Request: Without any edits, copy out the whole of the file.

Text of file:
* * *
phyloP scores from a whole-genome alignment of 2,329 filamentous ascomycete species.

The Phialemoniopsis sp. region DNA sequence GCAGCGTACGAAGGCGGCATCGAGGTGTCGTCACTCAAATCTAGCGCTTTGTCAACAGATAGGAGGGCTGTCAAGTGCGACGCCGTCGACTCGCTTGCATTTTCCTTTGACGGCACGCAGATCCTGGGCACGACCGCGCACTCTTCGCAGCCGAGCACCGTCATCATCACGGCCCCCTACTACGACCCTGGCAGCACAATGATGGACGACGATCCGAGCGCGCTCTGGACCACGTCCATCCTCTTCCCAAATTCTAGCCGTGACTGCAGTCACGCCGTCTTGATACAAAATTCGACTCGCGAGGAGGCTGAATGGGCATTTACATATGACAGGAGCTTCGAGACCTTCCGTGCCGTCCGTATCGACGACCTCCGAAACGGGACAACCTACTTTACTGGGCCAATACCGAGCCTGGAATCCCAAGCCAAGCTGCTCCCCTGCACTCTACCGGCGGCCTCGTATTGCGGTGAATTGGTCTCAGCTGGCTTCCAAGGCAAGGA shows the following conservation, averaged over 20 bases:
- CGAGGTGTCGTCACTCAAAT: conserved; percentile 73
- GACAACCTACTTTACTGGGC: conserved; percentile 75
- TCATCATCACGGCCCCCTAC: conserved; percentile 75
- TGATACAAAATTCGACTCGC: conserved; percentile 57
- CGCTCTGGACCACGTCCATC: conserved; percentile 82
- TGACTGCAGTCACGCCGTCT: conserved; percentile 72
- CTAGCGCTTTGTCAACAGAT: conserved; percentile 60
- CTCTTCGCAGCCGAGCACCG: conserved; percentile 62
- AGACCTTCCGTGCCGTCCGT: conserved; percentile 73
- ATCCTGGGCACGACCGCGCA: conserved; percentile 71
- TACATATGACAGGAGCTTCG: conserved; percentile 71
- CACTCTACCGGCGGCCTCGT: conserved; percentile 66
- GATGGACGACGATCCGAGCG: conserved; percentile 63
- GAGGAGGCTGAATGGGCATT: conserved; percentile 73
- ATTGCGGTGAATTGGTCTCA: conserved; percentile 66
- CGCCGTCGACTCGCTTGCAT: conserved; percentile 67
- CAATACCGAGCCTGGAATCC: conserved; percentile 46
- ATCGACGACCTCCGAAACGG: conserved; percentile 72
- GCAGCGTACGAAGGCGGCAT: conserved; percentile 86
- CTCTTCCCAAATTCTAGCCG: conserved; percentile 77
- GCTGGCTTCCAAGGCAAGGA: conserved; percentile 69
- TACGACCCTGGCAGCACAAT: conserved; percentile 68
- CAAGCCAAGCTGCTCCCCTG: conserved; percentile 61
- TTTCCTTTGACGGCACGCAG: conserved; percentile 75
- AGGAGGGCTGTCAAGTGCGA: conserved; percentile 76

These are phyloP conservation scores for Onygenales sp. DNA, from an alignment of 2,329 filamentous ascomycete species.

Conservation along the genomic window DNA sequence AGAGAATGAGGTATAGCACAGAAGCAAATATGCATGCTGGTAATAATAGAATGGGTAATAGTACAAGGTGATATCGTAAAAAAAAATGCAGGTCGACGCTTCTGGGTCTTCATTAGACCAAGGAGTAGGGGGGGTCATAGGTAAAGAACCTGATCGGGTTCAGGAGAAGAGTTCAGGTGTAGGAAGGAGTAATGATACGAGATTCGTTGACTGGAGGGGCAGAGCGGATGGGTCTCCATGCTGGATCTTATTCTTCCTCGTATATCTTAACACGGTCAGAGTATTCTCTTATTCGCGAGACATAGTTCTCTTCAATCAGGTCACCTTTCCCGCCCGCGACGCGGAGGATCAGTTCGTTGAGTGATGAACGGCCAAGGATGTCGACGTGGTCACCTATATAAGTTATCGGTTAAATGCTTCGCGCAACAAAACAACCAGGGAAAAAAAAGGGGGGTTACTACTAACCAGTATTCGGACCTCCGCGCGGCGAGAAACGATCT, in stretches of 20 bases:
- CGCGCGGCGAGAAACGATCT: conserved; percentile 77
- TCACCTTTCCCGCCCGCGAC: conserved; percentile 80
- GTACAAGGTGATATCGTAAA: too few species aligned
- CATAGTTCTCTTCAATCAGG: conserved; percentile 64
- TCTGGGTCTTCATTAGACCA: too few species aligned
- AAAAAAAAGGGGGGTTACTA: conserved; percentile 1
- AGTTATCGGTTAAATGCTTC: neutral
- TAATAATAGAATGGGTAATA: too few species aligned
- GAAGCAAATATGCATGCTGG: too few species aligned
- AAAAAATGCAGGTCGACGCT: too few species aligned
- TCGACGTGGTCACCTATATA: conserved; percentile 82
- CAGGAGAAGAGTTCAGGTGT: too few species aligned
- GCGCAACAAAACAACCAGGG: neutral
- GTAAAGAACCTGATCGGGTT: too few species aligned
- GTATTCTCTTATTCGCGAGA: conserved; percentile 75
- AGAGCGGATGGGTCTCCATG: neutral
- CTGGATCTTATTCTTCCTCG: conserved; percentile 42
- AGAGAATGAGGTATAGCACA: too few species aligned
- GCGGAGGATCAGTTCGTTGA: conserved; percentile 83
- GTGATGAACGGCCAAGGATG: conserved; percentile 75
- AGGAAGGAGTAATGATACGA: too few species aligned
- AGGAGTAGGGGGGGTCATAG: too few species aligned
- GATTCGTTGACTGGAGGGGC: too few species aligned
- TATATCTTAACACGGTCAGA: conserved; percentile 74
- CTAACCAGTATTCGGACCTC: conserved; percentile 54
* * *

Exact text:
phyloP scores from a whole-genome alignment of 2,329 filamentous ascomycete species.

The Phialemoniopsis sp. region DNA sequence GCAGCGTACGAAGGCGGCATCGAGGTGTCGTCACTCAAATCTAGCGCTTTGTCAACAGATAGGAGGGCTGTCAAGTGCGACGCCGTCGACTCGCTTGCATTTTCCTTTGACGGCACGCAGATCCTGGGCACGACCGCGCACTCTTCGCAGCCGAGCACCGTCATCATCACGGCCCCCTACTACGACCCTGGCAGCACAATGATGGACGACGATCCGAGCGCGCTCTGGACCACGTCCATCCTCTTCCCAAATTCTAGCCGTGACTGCAGTCACGCCGTCTTGATACAAAATTCGACTCGCGAGGAGGCTGAATGGGCATTTACATATGACAGGAGCTTCGAGACCTTCCGTGCCGTCCGTATCGACGACCTCCGAAACGGGACAACCTACTTTACTGGGCCAATACCGAGCCTGGAATCCCAAGCCAAGCTGCTCCCCTGCACTCTACCGGCGGCCTCGTATTGCGGTGAATTGGTCTCAGCTGGCTTCCAAGGCAAGGA shows the following conservation, averaged over 20 bases:
- CGAGGTGTCGTCACTCAAAT: conserved; percentile 73
- GACAACCTACTTTACTGGGC: conserved; percentile 75
- TCATCATCACGGCCCCCTAC: conserved; percentile 75
- TGATACAAAATTCGACTCGC: conserved; percentile 57
- CGCTCTGGACCACGTCCATC: conserved; percentile 82
- TGACTGCAGTCACGCCGTCT: conserved; percentile 72
- CTAGCGCTTTGTCAACAGAT: conserved; percentile 60
- CTCTTCGCAGCCGAGCACCG: conserved; percentile 62
- AGACCTTCCGTGCCGTCCGT: conserved; percentile 73
- ATCCTGGGCACGACCGCGCA: conserved; percentile 71
- TACATATGACAGGAGCTTCG: conserved; percentile 71
- CACTCTACCGGCGGCCTCGT: conserved; percentile 66
- GATGGACGACGATCCGAGCG: conserved; percentile 63
- GAGGAGGCTGAATGGGCATT: conserved; percentile 73
- ATTGCGGTGAATTGGTCTCA: conserved; percentile 66
- CGCCGTCGACTCGCTTGCAT: conserved; percentile 67
- CAATACCGAGCCTGGAATCC: conserved; percentile 46
- ATCGACGACCTCCGAAACGG: conserved; percentile 72
- GCAGCGTACGAAGGCGGCAT: conserved; percentile 86
- CTCTTCCCAAATTCTAGCCG: conserved; percentile 77
- GCTGGCTTCCAAGGCAAGGA: conserved; percentile 69
- TACGACCCTGGCAGCACAAT: conserved; percentile 68
- CAAGCCAAGCTGCTCCCCTG: conserved; percentile 61
- TTTCCTTTGACGGCACGCAG: conserved; percentile 75
- AGGAGGGCTGTCAAGTGCGA: conserved; percentile 76

These are phyloP conservation scores for Onygenales sp. DNA, from an alignment of 2,329 filamentous ascomycete species.

Conservation along the genomic window DNA sequence AGAGAATGAGGTATAGCACAGAAGCAAATATGCATGCTGGTAATAATAGAATGGGTAATAGTACAAGGTGATATCGTAAAAAAAAATGCAGGTCGACGCTTCTGGGTCTTCATTAGACCAAGGAGTAGGGGGGGTCATAGGTAAAGAACCTGATCGGGTTCAGGAGAAGAGTTCAGGTGTAGGAAGGAGTAATGATACGAGATTCGTTGACTGGAGGGGCAGAGCGGATGGGTCTCCATGCTGGATCTTATTCTTCCTCGTATATCTTAACACGGTCAGAGTATTCTCTTATTCGCGAGACATAGTTCTCTTCAATCAGGTCACCTTTCCCGCCCGCGACGCGGAGGATCAGTTCGTTGAGTGATGAACGGCCAAGGATGTCGACGTGGTCACCTATATAAGTTATCGGTTAAATGCTTCGCGCAACAAAACAACCAGGGAAAAAAAAGGGGGGTTACTACTAACCAGTATTCGGACCTCCGCGCGGCGAGAAACGATCT, in stretches of 20 bases:
- CGCGCGGCGAGAAACGATCT: conserved; percentile 77
- TCACCTTTCCCGCCCGCGAC: conserved; percentile 80
- GTACAAGGTGATATCGTAAA: too few species aligned
- CATAGTTCTCTTCAATCAGG: conserved; percentile 64
- TCTGGGTCTTCATTAGACCA: too few species aligned
- AAAAAAAAGGGGGGTTACTA: conserved; percentile 1
- AGTTATCGGTTAAATGCTTC: neutral
- TAATAATAGAATGGGTAATA: too few species aligned
- GAAGCAAATATGCATGCTGG: too few species aligned
- AAAAAATGCAGGTCGACGCT: too few species aligned
- TCGACGTGGTCACCTATATA: conserved; percentile 82
- CAGGAGAAGAGTTCAGGTGT: too few species aligned
- GCGCAACAAAACAACCAGGG: neutral
- GTAAAGAACCTGATCGGGTT: too few species aligned
- GTATTCTCTTATTCGCGAGA: conserved; percentile 75
- AGAGCGGATGGGTCTCCATG: neutral
- CTGGATCTTATTCTTCCTCG: conserved; percentile 42
- AGAGAATGAGGTATAGCACA: too few species aligned
- GCGGAGGATCAGTTCGTTGA: conserved; percentile 83
- GTGATGAACGGCCAAGGATG: conserved; percentile 75
- AGGAAGGAGTAATGATACGA: too few species aligned
- AGGAGTAGGGGGGGTCATAG: too few species aligned
- GATTCGTTGACTGGAGGGGC: too few species aligned
- TATATCTTAACACGGTCAGA: conserved; percentile 74
- CTAACCAGTATTCGGACCTC: conserved; percentile 54